17th November 2022

Obituary: Keith Eaglestone

Keith was a highly regarded and popular Trading Standards professional who inspired many.

By Graham Venn
Fellow, CTSI

It is with great sadness we report the passing of Keith Warren Eaglestone at the age of 79. An Institute member for 55 years, Keith leaves behind his wife Jenny, his two sons Warren and Adrian, and his three grandchildren.

Keith began his career in the early 1960s as an assistant at Cheltenham Weights and Measures Office. He then moved to Gloucester Weights and Measures Office working under Jack Rees, where he qualified as a Weights and Measures Inspector. After a few years he moved for promotion to Northampton, returning to Gloucestershire County Council Trading Standards as a Divisional Officer working for Maurice Chapman MBE. In this role he was instrumental in setting up and leading the service’s Special Investigations Team.

After further promotion to Assistant County TSO, Keith left Gloucestershire CC to set up his own consultancy business. In 1998 he founded the Company Orpheus Investments Ltd which is still registered after 24 years, and which brought Keith many new challenges – one of which was a contract to work at Slough Borough Council, where an initial one-year contract ended up with him working as Trading Standards Manager for 14 years.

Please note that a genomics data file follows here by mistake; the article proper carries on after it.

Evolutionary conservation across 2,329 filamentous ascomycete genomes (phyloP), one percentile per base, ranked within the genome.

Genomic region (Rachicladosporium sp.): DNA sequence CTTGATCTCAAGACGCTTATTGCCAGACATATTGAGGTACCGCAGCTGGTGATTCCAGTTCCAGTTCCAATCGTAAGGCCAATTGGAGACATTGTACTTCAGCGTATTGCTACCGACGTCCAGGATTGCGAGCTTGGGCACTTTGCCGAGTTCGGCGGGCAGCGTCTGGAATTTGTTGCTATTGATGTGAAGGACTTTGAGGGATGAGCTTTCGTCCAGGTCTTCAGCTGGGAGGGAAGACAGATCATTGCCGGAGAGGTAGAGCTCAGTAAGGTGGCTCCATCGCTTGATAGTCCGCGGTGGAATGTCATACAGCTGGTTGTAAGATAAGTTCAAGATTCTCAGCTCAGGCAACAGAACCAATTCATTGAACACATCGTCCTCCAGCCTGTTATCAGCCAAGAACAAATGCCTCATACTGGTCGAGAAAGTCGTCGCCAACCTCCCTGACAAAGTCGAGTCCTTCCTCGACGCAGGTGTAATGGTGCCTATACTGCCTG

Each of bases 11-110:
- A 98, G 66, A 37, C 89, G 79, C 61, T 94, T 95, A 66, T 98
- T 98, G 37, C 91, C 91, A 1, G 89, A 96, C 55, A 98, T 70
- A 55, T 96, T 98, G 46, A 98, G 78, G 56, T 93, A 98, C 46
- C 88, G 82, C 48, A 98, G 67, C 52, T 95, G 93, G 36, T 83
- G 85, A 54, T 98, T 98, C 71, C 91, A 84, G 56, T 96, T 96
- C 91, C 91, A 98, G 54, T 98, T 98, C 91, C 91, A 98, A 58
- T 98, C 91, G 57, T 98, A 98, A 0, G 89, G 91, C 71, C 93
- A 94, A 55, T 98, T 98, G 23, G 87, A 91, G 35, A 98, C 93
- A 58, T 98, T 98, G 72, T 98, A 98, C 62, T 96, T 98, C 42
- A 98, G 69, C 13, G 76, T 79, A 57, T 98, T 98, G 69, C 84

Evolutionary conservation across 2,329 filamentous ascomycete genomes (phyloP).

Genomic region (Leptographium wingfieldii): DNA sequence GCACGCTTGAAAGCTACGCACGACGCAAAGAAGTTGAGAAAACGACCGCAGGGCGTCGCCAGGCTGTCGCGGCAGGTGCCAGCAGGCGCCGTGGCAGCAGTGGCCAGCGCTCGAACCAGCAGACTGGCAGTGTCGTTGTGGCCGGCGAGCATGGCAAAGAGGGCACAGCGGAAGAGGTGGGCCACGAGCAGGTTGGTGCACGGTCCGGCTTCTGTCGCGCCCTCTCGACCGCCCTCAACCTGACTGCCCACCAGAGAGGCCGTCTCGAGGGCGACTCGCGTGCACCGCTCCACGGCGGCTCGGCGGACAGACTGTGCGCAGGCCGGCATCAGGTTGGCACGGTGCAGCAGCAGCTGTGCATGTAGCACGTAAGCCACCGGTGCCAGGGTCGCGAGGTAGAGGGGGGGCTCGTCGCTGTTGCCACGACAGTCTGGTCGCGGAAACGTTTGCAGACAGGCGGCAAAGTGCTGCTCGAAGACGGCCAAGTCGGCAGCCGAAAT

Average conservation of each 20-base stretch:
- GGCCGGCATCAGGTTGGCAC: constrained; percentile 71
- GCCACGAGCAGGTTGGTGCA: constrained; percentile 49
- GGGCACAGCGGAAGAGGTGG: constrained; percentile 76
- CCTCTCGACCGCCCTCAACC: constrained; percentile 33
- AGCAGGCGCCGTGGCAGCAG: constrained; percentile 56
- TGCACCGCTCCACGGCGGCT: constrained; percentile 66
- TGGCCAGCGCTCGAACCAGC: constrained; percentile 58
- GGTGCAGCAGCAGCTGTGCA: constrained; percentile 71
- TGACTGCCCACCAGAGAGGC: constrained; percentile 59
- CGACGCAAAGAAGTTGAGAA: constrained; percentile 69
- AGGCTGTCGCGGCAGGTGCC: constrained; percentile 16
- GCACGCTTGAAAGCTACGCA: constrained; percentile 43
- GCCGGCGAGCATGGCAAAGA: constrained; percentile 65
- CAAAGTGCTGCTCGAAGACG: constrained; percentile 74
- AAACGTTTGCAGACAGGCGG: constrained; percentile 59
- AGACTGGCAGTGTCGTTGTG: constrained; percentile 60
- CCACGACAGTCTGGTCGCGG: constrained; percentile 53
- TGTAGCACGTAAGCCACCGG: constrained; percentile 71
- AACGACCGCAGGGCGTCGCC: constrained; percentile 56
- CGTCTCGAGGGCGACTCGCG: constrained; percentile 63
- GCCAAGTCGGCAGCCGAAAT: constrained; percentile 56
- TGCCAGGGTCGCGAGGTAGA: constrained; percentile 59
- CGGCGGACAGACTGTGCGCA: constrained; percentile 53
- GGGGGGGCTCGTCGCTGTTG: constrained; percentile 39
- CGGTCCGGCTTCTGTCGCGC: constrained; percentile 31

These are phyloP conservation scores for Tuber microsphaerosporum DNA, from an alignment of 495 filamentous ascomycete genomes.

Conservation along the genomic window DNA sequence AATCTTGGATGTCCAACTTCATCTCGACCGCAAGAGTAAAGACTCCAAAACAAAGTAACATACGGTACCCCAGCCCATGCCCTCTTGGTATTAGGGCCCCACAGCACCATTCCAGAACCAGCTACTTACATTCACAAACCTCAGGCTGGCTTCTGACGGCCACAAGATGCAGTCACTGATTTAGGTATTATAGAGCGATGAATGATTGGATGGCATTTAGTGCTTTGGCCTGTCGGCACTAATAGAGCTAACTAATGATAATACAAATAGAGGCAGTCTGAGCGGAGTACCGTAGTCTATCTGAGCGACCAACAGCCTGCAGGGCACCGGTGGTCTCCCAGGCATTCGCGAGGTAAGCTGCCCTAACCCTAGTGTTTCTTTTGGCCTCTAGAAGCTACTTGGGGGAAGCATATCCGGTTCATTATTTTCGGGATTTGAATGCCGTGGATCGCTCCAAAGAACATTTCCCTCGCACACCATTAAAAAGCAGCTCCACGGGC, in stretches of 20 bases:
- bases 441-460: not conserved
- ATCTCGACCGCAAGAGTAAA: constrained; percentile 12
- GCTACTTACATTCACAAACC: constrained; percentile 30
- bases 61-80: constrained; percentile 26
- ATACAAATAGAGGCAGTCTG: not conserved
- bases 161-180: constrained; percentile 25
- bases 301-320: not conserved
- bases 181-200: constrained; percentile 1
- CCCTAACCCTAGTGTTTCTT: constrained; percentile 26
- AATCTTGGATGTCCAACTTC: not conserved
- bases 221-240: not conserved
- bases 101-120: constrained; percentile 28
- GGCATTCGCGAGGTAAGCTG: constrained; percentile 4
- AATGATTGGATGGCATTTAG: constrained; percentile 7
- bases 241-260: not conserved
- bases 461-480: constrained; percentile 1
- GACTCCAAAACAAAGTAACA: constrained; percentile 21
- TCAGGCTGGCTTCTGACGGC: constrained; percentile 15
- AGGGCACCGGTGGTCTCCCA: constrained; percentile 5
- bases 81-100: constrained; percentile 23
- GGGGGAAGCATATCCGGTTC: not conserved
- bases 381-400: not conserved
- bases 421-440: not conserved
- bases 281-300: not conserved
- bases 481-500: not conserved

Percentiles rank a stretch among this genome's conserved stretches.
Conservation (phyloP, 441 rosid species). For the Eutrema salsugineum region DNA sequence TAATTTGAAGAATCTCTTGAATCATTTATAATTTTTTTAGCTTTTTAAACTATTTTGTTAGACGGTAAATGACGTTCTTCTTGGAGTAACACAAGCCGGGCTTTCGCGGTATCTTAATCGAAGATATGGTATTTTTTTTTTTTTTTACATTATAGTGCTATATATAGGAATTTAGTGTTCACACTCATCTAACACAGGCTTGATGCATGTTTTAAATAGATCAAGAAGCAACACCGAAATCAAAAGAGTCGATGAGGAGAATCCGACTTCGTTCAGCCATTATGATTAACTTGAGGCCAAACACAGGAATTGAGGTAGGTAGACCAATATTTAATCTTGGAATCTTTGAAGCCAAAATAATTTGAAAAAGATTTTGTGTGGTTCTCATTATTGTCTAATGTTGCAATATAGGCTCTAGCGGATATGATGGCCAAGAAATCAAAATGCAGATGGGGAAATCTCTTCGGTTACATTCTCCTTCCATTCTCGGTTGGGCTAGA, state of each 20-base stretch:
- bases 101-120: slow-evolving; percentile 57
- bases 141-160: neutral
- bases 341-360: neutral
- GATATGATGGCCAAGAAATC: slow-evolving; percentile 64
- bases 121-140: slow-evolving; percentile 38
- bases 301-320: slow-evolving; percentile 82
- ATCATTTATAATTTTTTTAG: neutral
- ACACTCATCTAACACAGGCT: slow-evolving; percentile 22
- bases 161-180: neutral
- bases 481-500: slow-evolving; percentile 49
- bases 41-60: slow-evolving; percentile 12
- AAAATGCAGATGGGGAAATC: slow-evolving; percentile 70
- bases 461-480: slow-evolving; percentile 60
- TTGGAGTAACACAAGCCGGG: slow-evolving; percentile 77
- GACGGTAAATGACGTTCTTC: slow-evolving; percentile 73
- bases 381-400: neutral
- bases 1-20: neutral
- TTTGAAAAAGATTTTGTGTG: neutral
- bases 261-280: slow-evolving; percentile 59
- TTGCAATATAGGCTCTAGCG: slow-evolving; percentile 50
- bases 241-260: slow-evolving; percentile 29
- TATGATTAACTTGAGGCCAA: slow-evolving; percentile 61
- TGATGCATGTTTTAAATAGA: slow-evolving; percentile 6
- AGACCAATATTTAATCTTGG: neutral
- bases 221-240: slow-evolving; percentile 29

In that time, he and his team successfully faced many difficult issues. It was no surprise therefore that when the team applied for Charter Mark Status, it was awarded first time. Keith retired from Slough BC in March 2014 at the age of 70.

Those who had the privilege to work with Keith know all too well what a professional he was. He was a natural motivator and leader. He was inspirational and would get the best out of anyone. He was the manager and leader that others aspired to be.

Outside of work Keith’s passions – apart from his family – were cricket and golf. He was an outstanding cricketer, playing mainly for Cheltenham Cricket Club but always ready to help out other local teams.

One of Keith’s key strengths was the effort he would put into staying in touch. He preferred to do this by phone, not text. One would answer the phone to hear “Keith here, how are you?” If you called in to see him, it wouldn’t be long before a gin and tonic was in your hand followed by the clink of glasses to Keith’s “Chin chin”.

So Keith, wherever you are, chin chin – it’s been a pleasure, you will be missed.

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